President says Moldova not under threat despite latest Transnistria blasts

President says Moldova not under threat despite latest Transnistria blasts
Moldova's President Maia Sandu at a joint press conference with the President of Lithuania Gitanas Nauseda. /
By Iulian Ernst in Bucharest May 9, 2022

The Republic of Moldova is not in danger, but the authorities remain vigilant, said President Maia Sandu, quoted by, during a joint press conference with the President of Lithuania Gitanas Nauseda.

Her statement followed a series of provocations in separatist region Transnistria and pro-Russian initiatives by lawmakers in the autonomous Gagauzia region.

In the latest development in the Moldovan separatist region of Transnistria, there were four explosions on the night of May 7-8 in Ribnita district, after explosive devices were dropped from two drones. The accidents did not result in casualties.

Sandu stated that the explosions targeted a non-functioning military aerodrome near the village of Vărăncău.

"The explosions took place between 22:00 and 22:50. There are no registered human casualties. We understand that these explosions were caused by a drone. They targeted the runway of the non-functioning airfield. Our competent institutions still collect information. When we have more details, we will return," said Sandu.

"Our analyses and those of our partners show that, today, the Republic of Moldova is not in danger. But we remain vigilant. The priority of the authorities is to keep the peace, life and security of the citizens,” said Sandu.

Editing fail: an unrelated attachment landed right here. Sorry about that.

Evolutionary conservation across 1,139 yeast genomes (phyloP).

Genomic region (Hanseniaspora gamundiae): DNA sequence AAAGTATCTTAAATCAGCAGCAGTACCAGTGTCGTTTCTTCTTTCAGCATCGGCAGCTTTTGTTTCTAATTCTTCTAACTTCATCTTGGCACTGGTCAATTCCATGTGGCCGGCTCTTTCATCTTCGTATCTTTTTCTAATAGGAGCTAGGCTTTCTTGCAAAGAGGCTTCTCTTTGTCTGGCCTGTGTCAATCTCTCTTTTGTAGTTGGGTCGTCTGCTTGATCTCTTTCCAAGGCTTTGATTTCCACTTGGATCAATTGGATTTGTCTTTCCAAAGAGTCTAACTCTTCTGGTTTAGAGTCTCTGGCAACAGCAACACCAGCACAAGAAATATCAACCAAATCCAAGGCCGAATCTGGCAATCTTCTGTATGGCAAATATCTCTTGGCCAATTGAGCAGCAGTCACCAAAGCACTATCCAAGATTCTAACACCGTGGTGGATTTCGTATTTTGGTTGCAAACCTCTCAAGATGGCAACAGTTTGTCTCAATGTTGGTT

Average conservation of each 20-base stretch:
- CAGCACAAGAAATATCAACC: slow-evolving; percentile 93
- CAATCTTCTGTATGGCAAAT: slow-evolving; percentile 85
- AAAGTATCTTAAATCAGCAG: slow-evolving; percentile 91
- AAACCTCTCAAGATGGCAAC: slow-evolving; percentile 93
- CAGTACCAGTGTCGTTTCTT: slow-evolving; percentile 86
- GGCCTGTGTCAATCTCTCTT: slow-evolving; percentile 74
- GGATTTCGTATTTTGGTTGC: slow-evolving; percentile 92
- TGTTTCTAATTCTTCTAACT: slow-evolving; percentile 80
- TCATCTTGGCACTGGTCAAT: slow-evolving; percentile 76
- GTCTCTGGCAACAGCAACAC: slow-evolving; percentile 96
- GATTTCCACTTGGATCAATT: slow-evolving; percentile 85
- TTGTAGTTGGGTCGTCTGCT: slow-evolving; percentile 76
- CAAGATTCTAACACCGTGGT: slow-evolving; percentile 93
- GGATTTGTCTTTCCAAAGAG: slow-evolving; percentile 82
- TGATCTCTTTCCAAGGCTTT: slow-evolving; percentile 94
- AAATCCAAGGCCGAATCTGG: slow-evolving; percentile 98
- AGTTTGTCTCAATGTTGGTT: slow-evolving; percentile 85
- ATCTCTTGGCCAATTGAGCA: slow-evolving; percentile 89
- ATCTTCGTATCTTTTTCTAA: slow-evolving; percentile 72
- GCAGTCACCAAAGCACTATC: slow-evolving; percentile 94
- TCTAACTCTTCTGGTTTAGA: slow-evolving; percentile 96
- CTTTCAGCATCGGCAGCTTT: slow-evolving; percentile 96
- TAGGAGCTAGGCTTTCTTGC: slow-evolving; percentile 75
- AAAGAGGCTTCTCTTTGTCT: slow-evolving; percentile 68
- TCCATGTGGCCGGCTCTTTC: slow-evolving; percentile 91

The Moldovan authorities are closely monitoring developments, and state institutions are working hard and doing their best to prevent the destabilisation of the situation in Moldova, Sandu said.

Moldova’s prime minister Natalia Gavrilita expressed the same views in an interview given to Radio Free Europe, adding that Moldova is a neutral state that has never sought Nato membership. She also implied that the Moldovan authorities expect support from the European Union and Romania in case the stability comes under threat since a large part of the country’s residents have double citizenship: Moldovan and Romanian.

In the autonomous Gagauz region, lawmakers voted on the night of May 8-9 to legalise the use of the St. George ribbon — a symbol banned by the central authorities for its links to the war in Ukraine.

On the same occasion, Gagauz lawmakers wrote a letter to Russian President Vladimir Putin and the Russian authorities, asking for preferential gas deliveries, according to

“The Russian people have always extended a helping hand and provided the necessary support at critical moments when the situation seemed hopeless,” the letter reads. The deputies said they believe that it is necessary to “supply gas to Gagauzia at a special price or on a free basis in the form of humanitarian aid.”

The developments are linked to the pro-Russian lawmakers of the legislative body in the territory inhabited by not much over 100,000 residents. As bne IntelliNews has reported, many Gagauzians are pro-Russian despite the region welcoming large numbers of refugees from Ukraine